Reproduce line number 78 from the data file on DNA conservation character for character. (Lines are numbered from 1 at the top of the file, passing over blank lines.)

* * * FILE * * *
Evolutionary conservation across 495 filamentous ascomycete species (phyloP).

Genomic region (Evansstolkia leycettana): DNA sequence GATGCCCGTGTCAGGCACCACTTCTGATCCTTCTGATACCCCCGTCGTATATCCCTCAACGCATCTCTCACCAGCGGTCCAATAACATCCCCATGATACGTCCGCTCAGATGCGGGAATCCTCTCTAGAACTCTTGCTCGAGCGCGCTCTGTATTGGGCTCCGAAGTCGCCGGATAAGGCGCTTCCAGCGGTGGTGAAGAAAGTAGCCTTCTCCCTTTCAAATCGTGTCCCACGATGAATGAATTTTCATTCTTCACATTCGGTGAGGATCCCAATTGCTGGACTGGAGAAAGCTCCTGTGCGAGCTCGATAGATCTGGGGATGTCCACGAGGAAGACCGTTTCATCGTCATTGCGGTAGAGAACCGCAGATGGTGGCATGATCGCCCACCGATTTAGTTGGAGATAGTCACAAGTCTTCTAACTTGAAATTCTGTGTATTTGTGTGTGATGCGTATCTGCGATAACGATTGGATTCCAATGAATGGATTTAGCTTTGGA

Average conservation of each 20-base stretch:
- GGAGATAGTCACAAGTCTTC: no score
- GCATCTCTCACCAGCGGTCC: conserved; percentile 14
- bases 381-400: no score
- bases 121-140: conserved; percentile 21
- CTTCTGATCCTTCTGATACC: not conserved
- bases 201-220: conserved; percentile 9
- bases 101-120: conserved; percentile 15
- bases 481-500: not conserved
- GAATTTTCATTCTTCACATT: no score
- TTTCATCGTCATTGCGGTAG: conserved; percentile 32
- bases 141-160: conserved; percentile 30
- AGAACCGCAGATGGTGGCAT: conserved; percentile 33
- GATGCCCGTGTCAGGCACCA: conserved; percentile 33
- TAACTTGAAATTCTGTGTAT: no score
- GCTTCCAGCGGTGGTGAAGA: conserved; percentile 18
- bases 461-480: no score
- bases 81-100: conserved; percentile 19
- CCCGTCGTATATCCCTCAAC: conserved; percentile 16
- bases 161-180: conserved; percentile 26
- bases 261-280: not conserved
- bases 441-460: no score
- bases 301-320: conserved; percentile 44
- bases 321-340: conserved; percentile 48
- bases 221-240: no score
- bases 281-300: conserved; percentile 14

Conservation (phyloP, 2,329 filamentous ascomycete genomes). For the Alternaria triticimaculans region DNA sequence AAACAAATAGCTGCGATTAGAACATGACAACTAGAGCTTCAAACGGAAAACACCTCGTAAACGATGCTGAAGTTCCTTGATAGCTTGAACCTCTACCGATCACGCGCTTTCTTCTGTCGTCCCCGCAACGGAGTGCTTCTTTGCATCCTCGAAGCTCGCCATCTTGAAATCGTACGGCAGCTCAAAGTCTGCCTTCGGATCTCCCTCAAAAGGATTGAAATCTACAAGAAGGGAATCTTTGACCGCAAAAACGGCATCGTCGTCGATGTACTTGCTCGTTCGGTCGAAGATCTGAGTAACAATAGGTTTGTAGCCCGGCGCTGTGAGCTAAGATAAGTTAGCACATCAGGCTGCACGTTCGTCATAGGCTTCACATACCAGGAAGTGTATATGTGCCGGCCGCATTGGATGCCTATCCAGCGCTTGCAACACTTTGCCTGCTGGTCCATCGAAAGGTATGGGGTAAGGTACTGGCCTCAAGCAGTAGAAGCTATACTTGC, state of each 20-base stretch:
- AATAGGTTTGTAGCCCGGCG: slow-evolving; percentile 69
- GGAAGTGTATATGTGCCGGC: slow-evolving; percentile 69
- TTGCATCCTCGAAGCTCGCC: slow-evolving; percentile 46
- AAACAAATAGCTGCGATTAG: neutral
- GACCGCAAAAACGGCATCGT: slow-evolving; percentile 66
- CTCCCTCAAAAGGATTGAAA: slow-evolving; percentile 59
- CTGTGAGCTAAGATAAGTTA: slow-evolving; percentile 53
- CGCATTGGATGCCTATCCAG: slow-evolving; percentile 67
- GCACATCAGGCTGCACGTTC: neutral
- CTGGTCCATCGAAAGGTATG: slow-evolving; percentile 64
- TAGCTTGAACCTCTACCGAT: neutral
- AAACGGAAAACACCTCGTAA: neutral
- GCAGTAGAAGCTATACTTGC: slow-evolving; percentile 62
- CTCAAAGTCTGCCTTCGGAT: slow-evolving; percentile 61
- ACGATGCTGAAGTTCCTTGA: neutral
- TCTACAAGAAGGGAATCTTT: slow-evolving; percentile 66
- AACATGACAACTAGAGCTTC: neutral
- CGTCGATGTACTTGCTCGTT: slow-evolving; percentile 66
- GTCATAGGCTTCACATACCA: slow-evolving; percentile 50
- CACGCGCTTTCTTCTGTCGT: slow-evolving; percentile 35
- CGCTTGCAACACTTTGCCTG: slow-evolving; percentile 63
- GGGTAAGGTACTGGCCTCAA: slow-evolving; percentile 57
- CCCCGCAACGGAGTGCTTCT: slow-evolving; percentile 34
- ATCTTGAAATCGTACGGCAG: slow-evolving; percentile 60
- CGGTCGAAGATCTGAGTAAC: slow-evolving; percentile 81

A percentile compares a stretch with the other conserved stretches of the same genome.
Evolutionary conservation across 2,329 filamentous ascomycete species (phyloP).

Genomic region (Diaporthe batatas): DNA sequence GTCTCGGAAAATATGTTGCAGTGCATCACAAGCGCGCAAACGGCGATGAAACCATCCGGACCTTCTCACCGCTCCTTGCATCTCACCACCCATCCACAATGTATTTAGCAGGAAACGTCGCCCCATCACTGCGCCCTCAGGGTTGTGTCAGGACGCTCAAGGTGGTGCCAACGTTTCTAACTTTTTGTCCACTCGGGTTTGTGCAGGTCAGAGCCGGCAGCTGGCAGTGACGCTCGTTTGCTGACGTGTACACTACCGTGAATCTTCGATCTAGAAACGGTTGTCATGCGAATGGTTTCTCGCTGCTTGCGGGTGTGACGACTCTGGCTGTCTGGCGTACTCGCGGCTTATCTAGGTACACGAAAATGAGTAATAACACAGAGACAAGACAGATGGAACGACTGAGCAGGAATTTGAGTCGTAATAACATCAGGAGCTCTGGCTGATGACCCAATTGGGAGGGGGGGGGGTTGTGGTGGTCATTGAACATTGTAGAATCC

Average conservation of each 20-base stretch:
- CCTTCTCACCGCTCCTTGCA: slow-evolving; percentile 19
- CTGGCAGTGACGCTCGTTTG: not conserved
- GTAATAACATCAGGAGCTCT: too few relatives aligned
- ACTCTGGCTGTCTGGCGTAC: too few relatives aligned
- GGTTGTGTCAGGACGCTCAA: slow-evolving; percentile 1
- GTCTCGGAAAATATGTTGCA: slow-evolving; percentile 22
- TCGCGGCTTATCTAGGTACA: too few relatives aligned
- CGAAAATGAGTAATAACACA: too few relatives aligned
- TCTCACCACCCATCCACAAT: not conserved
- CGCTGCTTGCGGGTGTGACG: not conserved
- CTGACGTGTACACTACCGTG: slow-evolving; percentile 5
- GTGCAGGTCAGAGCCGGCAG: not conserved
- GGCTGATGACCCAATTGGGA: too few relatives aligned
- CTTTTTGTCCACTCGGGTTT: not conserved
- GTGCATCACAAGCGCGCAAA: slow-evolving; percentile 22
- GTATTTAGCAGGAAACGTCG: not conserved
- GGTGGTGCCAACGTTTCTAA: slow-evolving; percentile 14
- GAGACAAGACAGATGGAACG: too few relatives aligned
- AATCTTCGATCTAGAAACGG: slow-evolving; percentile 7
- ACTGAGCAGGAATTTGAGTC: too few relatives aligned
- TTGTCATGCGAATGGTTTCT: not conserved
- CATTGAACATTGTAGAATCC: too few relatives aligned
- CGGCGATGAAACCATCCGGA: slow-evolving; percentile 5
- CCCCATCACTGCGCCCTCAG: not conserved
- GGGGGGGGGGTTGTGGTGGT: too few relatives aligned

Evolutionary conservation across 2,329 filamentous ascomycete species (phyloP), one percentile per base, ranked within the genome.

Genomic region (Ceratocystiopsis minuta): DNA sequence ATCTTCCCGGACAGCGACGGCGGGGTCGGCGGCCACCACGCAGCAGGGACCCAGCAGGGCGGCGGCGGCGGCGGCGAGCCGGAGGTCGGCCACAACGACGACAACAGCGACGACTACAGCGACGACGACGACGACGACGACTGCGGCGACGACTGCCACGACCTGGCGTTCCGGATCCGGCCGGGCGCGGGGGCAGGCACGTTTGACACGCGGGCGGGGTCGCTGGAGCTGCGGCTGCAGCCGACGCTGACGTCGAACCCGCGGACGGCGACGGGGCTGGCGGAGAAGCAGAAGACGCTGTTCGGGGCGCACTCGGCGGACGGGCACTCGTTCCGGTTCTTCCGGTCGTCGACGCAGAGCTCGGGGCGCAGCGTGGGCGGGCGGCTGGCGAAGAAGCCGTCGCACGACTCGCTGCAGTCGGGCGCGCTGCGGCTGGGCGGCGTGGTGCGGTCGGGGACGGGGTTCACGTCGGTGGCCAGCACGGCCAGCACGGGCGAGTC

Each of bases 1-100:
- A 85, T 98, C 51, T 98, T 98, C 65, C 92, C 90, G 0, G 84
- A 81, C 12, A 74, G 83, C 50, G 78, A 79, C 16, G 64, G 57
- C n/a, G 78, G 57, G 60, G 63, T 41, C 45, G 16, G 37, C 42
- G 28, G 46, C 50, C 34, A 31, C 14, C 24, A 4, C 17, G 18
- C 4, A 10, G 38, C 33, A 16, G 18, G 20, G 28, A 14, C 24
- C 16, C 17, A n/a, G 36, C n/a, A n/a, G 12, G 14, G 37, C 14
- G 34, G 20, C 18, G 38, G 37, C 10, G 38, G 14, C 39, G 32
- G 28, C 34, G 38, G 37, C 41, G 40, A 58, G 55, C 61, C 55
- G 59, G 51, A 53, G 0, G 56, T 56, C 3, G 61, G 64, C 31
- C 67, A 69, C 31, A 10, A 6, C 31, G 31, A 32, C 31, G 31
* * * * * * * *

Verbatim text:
- ACTGAGCAGGAATTTGAGTC: too few relatives aligned